The Five Lesbian Brothers have built promisingly on the anarchic new lesbian theater strains forged in the ’80s by Holly Hughes, Split Britches and other WOW Cafe Theater alumni. Funny, pointed and disciplined, their work seems poised for crossover success. But “The Secretaries” doesn’t look like that breakthrough effort; this third full-length leaves plenty of room for improvement in the touring months prior to a fall gig slated with the New York Theater Workshop.
The collectively penned script is set in Big Bone, Ore., a company town dominated by the Cooney Lumber Mill. Cooney secretarial standards are tough, demanding knowledge of several languages and all manner of weight, dress and nail-length restrictions. Rather than rebelling, the women in the pool obey as if ardent followers of a cult. Which, in fact, they are. We know from the start the secretaries’ big secret: Once a month they kill a male lumberjack, claiming his jacket as a trophy.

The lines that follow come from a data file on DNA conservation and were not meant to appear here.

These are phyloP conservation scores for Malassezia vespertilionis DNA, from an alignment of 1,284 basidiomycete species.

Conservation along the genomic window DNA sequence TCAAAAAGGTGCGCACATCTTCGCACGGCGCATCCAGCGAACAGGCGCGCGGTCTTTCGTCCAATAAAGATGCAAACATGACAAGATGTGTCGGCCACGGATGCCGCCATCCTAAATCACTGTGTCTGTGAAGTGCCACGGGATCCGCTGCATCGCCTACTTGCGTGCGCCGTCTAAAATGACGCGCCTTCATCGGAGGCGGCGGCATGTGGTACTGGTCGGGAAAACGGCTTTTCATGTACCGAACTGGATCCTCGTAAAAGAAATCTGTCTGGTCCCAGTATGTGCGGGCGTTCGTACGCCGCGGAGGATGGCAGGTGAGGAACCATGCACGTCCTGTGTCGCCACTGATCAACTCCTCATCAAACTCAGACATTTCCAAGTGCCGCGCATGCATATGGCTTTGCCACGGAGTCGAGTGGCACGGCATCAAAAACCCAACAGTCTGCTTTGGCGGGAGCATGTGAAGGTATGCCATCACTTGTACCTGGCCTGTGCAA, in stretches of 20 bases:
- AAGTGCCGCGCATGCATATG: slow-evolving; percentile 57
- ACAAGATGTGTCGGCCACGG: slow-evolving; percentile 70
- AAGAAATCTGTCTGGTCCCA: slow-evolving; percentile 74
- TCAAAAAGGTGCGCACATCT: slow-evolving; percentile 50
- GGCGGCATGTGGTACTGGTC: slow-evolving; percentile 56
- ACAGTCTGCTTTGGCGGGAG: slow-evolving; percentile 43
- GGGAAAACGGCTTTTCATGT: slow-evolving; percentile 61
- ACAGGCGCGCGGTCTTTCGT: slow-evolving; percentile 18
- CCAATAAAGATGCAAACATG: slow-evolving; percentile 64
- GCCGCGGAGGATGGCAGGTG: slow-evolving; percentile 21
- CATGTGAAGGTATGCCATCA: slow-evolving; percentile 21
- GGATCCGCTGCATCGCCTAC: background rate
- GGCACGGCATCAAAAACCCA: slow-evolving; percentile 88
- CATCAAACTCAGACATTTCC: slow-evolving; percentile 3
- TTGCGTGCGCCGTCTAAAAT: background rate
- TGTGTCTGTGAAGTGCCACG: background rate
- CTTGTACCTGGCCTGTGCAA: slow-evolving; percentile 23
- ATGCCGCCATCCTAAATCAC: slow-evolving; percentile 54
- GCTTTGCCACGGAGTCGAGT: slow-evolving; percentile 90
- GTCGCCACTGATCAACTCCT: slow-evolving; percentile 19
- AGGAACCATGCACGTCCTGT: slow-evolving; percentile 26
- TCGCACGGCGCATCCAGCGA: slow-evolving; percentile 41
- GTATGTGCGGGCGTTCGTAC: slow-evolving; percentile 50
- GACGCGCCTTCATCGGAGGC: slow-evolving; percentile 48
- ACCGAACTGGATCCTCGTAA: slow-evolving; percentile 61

But it takes nearly the entire 100 minutes for new hireling Patty (Dominique Dibbell) to catch on. The interim is occupied by tensions between the Slimfast-gulping big-haired women, most revolving around office manager Susan (Peg Healy). Part B-movie siren, part sadistic warden, Susan keeps them all in a state of quavering obedience with erotic underpinnings — though only Dawn (Maureen Angelos) confesses to being “that way.”
Despite its showy plot hook, “The Secretaries” is less a satire on male-bashing paranoia than a twisted, sometimes cruel examination of society’s impossible demands on the female image. Plump Peaches (Lisa Kron), anorexic Ashley (Babs Davy) and sadistic Susan are all self-worth casualties in one way or another. But the connection between these pressures and the group’s lumberjack dismemberings is sketched too loosely even for farce.
Director Kate Stafford’s pacing could use some punching up, and the troupe characterizations (the deliciously campy Healy aside) likewise seem tentative. Susan Young’s costumes are dead-on, but Amy Shock’s set design looks cheaper than it has to. Mostly it’s the uneven script, however, that needs reworking before “The Secretaries” can realize its full provocative potential.